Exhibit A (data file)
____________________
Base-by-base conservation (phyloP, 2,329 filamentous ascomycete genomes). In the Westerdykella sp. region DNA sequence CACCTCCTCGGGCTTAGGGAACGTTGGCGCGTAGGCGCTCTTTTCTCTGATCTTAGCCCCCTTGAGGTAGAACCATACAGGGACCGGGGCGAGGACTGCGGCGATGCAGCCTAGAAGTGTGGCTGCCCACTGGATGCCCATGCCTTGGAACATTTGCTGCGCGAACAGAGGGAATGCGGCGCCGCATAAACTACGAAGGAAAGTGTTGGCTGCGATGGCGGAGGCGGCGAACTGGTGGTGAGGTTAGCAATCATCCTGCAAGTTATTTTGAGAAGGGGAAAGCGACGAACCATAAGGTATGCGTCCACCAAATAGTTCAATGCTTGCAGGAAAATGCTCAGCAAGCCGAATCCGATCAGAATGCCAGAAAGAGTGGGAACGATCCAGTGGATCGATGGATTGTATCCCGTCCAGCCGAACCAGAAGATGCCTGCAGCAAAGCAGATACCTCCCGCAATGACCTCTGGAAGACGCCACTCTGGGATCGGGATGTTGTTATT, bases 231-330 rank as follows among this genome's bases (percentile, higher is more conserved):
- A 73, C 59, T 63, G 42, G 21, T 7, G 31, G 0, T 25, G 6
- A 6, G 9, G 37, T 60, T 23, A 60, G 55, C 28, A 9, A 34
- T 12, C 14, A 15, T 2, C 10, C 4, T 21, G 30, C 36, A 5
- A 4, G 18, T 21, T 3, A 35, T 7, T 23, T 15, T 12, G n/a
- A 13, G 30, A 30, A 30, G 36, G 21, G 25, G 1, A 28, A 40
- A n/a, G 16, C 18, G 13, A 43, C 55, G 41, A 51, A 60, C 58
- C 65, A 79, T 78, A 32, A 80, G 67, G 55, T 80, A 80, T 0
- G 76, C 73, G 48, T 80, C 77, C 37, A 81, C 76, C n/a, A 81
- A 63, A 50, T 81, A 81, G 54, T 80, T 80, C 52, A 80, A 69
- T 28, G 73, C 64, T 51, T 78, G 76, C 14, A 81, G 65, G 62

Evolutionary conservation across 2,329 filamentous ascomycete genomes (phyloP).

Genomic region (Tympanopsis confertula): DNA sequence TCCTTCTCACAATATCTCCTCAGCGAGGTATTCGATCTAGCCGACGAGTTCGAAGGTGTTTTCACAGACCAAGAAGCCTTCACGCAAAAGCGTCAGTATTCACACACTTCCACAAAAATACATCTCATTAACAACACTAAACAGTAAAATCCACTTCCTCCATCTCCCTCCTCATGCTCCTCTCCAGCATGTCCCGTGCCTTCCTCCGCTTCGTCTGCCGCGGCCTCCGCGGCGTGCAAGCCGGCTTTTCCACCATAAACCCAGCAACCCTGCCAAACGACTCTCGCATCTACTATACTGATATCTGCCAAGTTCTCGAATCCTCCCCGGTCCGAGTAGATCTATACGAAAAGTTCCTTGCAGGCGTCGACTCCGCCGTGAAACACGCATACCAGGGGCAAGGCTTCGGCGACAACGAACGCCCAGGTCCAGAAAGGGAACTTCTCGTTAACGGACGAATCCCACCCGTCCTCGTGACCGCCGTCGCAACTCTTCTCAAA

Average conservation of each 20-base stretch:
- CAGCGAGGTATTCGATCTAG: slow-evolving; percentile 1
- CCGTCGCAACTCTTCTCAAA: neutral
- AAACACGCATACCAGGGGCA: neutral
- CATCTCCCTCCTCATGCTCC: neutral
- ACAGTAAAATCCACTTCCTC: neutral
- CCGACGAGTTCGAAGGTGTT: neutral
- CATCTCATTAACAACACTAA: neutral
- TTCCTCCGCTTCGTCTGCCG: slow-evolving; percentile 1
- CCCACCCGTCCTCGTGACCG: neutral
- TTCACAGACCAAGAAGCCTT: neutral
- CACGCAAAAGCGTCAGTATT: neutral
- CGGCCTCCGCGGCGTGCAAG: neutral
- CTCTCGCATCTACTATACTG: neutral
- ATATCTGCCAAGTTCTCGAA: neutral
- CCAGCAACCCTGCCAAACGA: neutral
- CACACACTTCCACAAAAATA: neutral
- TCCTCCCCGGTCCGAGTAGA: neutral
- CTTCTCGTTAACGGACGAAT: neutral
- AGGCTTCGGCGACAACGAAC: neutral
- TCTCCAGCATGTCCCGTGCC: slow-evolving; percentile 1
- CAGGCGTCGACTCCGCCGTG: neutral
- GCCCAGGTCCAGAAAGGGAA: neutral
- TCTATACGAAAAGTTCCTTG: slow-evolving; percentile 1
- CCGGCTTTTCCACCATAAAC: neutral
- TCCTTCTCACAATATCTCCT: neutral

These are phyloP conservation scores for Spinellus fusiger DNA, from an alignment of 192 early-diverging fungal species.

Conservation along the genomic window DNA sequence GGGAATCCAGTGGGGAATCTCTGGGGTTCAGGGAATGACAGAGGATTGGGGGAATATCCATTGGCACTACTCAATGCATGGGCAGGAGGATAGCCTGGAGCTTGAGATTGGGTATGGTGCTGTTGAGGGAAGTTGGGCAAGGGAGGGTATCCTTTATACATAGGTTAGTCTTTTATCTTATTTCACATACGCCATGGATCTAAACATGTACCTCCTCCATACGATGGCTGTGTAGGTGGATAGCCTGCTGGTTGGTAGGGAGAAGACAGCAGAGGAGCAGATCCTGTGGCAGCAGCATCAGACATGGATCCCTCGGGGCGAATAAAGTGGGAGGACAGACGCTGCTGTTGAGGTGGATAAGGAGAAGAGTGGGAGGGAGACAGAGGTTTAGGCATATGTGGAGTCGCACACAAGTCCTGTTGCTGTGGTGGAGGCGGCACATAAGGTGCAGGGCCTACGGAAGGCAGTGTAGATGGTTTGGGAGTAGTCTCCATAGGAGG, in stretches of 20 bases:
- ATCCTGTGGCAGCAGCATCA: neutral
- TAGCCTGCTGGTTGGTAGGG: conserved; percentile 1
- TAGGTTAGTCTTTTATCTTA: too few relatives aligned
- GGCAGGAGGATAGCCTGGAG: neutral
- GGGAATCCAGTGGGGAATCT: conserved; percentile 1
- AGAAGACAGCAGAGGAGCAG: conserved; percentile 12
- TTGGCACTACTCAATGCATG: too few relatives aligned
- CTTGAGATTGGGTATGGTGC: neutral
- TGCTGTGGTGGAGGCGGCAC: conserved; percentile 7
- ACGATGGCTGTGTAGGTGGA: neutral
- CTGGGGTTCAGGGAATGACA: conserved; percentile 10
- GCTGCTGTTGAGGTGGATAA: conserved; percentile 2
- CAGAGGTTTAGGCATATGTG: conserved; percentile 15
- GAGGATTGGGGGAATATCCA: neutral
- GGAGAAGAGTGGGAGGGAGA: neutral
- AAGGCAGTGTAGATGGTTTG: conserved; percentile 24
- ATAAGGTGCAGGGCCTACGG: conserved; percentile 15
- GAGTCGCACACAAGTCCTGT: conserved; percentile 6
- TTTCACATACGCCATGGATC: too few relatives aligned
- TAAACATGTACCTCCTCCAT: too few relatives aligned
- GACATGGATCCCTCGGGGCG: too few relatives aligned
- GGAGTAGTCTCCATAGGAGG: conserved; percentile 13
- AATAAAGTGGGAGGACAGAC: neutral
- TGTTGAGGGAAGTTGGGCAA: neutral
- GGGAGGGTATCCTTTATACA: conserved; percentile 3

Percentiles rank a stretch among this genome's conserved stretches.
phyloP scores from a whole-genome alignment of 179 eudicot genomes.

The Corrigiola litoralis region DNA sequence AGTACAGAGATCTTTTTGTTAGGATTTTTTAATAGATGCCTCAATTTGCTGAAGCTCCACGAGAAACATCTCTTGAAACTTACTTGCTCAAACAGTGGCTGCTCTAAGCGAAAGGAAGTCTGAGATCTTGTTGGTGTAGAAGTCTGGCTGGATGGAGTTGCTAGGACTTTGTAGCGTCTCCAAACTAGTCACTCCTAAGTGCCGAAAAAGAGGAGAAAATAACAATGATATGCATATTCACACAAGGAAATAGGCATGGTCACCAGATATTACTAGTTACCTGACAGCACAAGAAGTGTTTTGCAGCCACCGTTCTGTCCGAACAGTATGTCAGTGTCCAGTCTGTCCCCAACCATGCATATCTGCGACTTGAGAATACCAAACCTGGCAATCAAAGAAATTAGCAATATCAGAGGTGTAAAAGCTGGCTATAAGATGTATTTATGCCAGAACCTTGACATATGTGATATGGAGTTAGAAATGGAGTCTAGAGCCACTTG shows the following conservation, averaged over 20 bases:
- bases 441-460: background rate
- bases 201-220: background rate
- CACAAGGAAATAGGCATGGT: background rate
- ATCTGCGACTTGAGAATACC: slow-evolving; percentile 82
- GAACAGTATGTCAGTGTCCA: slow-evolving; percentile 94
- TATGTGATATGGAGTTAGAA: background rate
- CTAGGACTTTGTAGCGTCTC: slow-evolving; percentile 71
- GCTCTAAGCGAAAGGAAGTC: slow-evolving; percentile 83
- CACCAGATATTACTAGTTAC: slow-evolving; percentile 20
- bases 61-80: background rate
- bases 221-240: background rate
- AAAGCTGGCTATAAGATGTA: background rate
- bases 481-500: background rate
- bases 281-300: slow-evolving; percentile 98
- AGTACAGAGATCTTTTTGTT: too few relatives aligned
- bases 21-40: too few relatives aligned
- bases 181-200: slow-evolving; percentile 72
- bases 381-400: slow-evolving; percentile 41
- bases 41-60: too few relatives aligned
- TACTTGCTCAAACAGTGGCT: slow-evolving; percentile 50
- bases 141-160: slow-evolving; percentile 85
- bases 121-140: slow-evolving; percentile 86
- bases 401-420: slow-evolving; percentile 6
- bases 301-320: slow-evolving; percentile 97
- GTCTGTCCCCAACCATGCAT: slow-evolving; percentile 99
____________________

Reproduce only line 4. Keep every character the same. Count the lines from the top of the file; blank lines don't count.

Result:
- T 12, C 14, A 15, T 2, C 10, C 4, T 21, G 30, C 36, A 5